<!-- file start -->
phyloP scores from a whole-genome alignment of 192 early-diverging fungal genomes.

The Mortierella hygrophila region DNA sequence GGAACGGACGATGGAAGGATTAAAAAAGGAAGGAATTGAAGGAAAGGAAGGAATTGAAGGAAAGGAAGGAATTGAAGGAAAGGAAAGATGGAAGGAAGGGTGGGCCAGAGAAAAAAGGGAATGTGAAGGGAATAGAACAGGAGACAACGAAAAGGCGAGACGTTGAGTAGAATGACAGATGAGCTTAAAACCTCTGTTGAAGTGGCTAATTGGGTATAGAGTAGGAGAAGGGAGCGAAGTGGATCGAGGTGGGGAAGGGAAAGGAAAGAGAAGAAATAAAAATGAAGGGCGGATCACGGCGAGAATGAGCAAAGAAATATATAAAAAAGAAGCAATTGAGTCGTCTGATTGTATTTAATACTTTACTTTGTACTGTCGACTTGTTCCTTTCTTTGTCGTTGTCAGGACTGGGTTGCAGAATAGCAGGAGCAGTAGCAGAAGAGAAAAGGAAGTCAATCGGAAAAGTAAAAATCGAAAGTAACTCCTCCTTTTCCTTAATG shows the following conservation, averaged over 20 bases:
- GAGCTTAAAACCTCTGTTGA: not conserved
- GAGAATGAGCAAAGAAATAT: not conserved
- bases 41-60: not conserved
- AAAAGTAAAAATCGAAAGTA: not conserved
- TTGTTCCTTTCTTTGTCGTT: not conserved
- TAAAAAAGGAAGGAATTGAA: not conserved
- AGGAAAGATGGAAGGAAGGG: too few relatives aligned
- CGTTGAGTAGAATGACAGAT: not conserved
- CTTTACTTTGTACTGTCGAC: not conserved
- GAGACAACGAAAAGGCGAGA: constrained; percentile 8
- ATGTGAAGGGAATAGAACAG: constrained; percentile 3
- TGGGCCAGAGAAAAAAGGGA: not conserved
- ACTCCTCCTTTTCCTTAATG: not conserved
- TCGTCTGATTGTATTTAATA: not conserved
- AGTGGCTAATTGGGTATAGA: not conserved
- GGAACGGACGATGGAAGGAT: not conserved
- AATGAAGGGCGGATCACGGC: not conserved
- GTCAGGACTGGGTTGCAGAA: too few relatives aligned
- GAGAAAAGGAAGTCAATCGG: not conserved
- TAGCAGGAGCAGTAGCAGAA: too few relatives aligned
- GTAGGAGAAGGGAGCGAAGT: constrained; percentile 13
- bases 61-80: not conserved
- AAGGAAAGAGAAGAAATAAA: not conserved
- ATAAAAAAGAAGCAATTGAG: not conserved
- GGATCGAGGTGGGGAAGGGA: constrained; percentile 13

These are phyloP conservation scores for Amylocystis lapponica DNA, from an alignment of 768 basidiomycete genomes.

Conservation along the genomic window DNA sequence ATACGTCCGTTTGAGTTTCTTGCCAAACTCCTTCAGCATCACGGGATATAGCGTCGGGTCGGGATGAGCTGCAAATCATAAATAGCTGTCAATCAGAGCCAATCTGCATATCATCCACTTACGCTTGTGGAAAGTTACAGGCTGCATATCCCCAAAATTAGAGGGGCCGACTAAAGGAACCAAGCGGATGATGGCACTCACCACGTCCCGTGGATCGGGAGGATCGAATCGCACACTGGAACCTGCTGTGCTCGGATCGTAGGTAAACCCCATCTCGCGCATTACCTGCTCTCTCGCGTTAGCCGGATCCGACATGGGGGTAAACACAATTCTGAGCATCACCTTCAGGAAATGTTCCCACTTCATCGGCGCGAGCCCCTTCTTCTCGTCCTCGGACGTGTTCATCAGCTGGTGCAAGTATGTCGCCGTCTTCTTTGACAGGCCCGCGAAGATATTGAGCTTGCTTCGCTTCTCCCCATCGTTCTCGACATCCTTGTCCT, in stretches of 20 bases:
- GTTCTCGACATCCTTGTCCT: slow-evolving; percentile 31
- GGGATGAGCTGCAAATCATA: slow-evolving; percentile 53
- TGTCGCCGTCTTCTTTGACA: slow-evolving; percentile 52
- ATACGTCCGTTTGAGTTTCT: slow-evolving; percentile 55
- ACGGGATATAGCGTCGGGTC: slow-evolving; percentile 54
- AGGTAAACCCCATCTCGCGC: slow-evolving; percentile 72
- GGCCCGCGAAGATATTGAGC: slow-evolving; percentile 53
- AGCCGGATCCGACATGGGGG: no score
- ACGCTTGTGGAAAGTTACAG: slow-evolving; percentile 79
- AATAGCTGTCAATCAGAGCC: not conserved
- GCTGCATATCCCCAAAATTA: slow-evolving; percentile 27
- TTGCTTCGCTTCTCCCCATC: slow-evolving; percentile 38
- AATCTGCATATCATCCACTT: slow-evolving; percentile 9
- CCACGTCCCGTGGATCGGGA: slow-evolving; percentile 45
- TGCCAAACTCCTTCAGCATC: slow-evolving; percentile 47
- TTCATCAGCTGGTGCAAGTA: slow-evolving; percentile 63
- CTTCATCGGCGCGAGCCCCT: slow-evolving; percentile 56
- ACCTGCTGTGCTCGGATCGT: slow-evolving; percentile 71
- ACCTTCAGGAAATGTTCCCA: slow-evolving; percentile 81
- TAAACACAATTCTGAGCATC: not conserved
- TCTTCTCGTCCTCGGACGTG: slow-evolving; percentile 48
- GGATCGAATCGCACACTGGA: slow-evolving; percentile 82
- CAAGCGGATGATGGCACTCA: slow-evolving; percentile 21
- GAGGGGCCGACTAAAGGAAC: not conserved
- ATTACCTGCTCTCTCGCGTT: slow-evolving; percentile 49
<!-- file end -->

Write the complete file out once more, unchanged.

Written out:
phyloP scores from a whole-genome alignment of 192 early-diverging fungal genomes.

The Mortierella hygrophila region DNA sequence GGAACGGACGATGGAAGGATTAAAAAAGGAAGGAATTGAAGGAAAGGAAGGAATTGAAGGAAAGGAAGGAATTGAAGGAAAGGAAAGATGGAAGGAAGGGTGGGCCAGAGAAAAAAGGGAATGTGAAGGGAATAGAACAGGAGACAACGAAAAGGCGAGACGTTGAGTAGAATGACAGATGAGCTTAAAACCTCTGTTGAAGTGGCTAATTGGGTATAGAGTAGGAGAAGGGAGCGAAGTGGATCGAGGTGGGGAAGGGAAAGGAAAGAGAAGAAATAAAAATGAAGGGCGGATCACGGCGAGAATGAGCAAAGAAATATATAAAAAAGAAGCAATTGAGTCGTCTGATTGTATTTAATACTTTACTTTGTACTGTCGACTTGTTCCTTTCTTTGTCGTTGTCAGGACTGGGTTGCAGAATAGCAGGAGCAGTAGCAGAAGAGAAAAGGAAGTCAATCGGAAAAGTAAAAATCGAAAGTAACTCCTCCTTTTCCTTAATG shows the following conservation, averaged over 20 bases:
- GAGCTTAAAACCTCTGTTGA: not conserved
- GAGAATGAGCAAAGAAATAT: not conserved
- bases 41-60: not conserved
- AAAAGTAAAAATCGAAAGTA: not conserved
- TTGTTCCTTTCTTTGTCGTT: not conserved
- TAAAAAAGGAAGGAATTGAA: not conserved
- AGGAAAGATGGAAGGAAGGG: too few relatives aligned
- CGTTGAGTAGAATGACAGAT: not conserved
- CTTTACTTTGTACTGTCGAC: not conserved
- GAGACAACGAAAAGGCGAGA: constrained; percentile 8
- ATGTGAAGGGAATAGAACAG: constrained; percentile 3
- TGGGCCAGAGAAAAAAGGGA: not conserved
- ACTCCTCCTTTTCCTTAATG: not conserved
- TCGTCTGATTGTATTTAATA: not conserved
- AGTGGCTAATTGGGTATAGA: not conserved
- GGAACGGACGATGGAAGGAT: not conserved
- AATGAAGGGCGGATCACGGC: not conserved
- GTCAGGACTGGGTTGCAGAA: too few relatives aligned
- GAGAAAAGGAAGTCAATCGG: not conserved
- TAGCAGGAGCAGTAGCAGAA: too few relatives aligned
- GTAGGAGAAGGGAGCGAAGT: constrained; percentile 13
- bases 61-80: not conserved
- AAGGAAAGAGAAGAAATAAA: not conserved
- ATAAAAAAGAAGCAATTGAG: not conserved
- GGATCGAGGTGGGGAAGGGA: constrained; percentile 13

These are phyloP conservation scores for Amylocystis lapponica DNA, from an alignment of 768 basidiomycete genomes.

Conservation along the genomic window DNA sequence ATACGTCCGTTTGAGTTTCTTGCCAAACTCCTTCAGCATCACGGGATATAGCGTCGGGTCGGGATGAGCTGCAAATCATAAATAGCTGTCAATCAGAGCCAATCTGCATATCATCCACTTACGCTTGTGGAAAGTTACAGGCTGCATATCCCCAAAATTAGAGGGGCCGACTAAAGGAACCAAGCGGATGATGGCACTCACCACGTCCCGTGGATCGGGAGGATCGAATCGCACACTGGAACCTGCTGTGCTCGGATCGTAGGTAAACCCCATCTCGCGCATTACCTGCTCTCTCGCGTTAGCCGGATCCGACATGGGGGTAAACACAATTCTGAGCATCACCTTCAGGAAATGTTCCCACTTCATCGGCGCGAGCCCCTTCTTCTCGTCCTCGGACGTGTTCATCAGCTGGTGCAAGTATGTCGCCGTCTTCTTTGACAGGCCCGCGAAGATATTGAGCTTGCTTCGCTTCTCCCCATCGTTCTCGACATCCTTGTCCT, in stretches of 20 bases:
- GTTCTCGACATCCTTGTCCT: slow-evolving; percentile 31
- GGGATGAGCTGCAAATCATA: slow-evolving; percentile 53
- TGTCGCCGTCTTCTTTGACA: slow-evolving; percentile 52
- ATACGTCCGTTTGAGTTTCT: slow-evolving; percentile 55
- ACGGGATATAGCGTCGGGTC: slow-evolving; percentile 54
- AGGTAAACCCCATCTCGCGC: slow-evolving; percentile 72
- GGCCCGCGAAGATATTGAGC: slow-evolving; percentile 53
- AGCCGGATCCGACATGGGGG: no score
- ACGCTTGTGGAAAGTTACAG: slow-evolving; percentile 79
- AATAGCTGTCAATCAGAGCC: not conserved
- GCTGCATATCCCCAAAATTA: slow-evolving; percentile 27
- TTGCTTCGCTTCTCCCCATC: slow-evolving; percentile 38
- AATCTGCATATCATCCACTT: slow-evolving; percentile 9
- CCACGTCCCGTGGATCGGGA: slow-evolving; percentile 45
- TGCCAAACTCCTTCAGCATC: slow-evolving; percentile 47
- TTCATCAGCTGGTGCAAGTA: slow-evolving; percentile 63
- CTTCATCGGCGCGAGCCCCT: slow-evolving; percentile 56
- ACCTGCTGTGCTCGGATCGT: slow-evolving; percentile 71
- ACCTTCAGGAAATGTTCCCA: slow-evolving; percentile 81
- TAAACACAATTCTGAGCATC: not conserved
- TCTTCTCGTCCTCGGACGTG: slow-evolving; percentile 48
- GGATCGAATCGCACACTGGA: slow-evolving; percentile 82
- CAAGCGGATGATGGCACTCA: slow-evolving; percentile 21
- GAGGGGCCGACTAAAGGAAC: not conserved
- ATTACCTGCTCTCTCGCGTT: slow-evolving; percentile 49